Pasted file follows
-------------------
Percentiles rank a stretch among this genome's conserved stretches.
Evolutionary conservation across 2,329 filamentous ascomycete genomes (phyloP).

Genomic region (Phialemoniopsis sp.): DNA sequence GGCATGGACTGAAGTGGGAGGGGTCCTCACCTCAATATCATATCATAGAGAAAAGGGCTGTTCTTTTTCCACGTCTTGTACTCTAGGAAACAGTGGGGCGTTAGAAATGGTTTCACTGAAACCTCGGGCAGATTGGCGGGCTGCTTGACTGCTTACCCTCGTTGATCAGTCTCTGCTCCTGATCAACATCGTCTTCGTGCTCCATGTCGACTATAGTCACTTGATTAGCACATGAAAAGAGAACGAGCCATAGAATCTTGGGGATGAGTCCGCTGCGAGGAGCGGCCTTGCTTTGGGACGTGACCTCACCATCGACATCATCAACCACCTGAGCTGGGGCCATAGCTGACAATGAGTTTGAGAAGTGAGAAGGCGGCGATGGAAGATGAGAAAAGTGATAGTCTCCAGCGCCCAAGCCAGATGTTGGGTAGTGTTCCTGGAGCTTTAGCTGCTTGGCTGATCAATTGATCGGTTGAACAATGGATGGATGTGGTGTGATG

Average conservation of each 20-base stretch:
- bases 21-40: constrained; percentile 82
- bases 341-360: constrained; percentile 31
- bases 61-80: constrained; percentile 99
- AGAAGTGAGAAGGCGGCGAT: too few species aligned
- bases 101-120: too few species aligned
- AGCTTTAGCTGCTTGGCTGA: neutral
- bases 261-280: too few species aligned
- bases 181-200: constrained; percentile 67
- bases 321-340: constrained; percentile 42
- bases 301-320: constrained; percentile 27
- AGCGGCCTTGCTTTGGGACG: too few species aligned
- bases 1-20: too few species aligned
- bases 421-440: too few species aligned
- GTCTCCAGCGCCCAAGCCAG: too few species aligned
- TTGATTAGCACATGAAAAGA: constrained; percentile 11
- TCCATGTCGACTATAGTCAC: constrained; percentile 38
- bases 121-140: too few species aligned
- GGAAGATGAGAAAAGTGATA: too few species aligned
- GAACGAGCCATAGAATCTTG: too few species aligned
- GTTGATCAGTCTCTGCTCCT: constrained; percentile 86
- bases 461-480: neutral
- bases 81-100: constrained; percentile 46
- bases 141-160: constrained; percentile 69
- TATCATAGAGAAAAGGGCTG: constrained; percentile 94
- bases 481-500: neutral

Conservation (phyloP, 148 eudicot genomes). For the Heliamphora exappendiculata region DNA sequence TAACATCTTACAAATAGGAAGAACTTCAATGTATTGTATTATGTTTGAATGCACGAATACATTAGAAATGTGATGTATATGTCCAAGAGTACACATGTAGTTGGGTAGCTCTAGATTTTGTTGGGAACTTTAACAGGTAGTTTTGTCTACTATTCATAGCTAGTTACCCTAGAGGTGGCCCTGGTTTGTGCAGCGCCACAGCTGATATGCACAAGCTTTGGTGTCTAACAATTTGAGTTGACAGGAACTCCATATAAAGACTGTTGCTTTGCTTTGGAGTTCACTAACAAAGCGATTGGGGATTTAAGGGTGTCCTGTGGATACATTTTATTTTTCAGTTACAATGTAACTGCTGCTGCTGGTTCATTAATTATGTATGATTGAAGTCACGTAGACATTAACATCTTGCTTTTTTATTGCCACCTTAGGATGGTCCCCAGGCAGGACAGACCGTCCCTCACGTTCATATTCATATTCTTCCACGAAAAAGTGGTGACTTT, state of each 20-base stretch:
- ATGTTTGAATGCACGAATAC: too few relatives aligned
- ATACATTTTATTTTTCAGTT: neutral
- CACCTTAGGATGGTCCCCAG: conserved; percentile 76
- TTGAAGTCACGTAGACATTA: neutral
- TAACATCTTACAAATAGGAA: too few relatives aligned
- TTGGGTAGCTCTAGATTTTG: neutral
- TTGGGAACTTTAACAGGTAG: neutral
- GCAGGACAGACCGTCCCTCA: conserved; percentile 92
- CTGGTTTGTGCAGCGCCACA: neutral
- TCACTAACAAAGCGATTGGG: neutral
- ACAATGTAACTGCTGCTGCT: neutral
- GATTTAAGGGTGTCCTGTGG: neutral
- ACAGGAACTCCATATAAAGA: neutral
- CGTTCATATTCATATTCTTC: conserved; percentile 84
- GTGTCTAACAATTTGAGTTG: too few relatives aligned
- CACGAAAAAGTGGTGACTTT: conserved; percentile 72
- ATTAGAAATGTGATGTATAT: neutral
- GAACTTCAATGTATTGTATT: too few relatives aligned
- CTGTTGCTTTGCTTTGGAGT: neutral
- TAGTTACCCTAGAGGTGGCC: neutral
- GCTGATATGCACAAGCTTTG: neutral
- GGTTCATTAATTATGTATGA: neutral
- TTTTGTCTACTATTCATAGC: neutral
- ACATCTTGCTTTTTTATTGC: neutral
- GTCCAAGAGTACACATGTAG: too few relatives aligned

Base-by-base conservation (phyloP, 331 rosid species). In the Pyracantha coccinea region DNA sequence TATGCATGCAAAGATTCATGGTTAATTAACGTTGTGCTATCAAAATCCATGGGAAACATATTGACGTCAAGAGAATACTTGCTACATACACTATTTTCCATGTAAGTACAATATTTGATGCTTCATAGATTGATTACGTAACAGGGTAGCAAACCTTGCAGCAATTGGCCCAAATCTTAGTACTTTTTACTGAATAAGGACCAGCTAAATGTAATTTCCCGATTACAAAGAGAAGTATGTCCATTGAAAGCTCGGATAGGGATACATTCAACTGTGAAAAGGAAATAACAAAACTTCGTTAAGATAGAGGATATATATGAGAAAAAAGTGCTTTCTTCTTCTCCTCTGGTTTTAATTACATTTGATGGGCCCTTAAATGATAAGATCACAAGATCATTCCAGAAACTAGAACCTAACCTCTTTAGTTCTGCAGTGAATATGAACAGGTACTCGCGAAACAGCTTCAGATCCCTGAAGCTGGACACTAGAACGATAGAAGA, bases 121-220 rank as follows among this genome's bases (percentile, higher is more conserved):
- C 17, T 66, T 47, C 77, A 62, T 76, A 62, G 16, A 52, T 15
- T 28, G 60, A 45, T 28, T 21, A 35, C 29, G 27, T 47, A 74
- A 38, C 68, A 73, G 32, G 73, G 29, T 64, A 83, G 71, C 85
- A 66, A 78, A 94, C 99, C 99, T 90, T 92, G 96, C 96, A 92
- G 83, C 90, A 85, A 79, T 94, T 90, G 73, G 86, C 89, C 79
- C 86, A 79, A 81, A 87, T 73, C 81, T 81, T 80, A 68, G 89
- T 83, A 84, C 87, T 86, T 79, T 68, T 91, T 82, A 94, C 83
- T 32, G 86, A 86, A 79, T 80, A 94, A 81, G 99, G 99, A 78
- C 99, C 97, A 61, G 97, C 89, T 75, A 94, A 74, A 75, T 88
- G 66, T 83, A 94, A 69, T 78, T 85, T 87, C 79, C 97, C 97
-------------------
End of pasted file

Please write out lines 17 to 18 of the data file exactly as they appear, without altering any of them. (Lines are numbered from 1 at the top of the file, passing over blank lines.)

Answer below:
- bases 421-440: too few species aligned
- GTCTCCAGCGCCCAAGCCAG: too few species aligned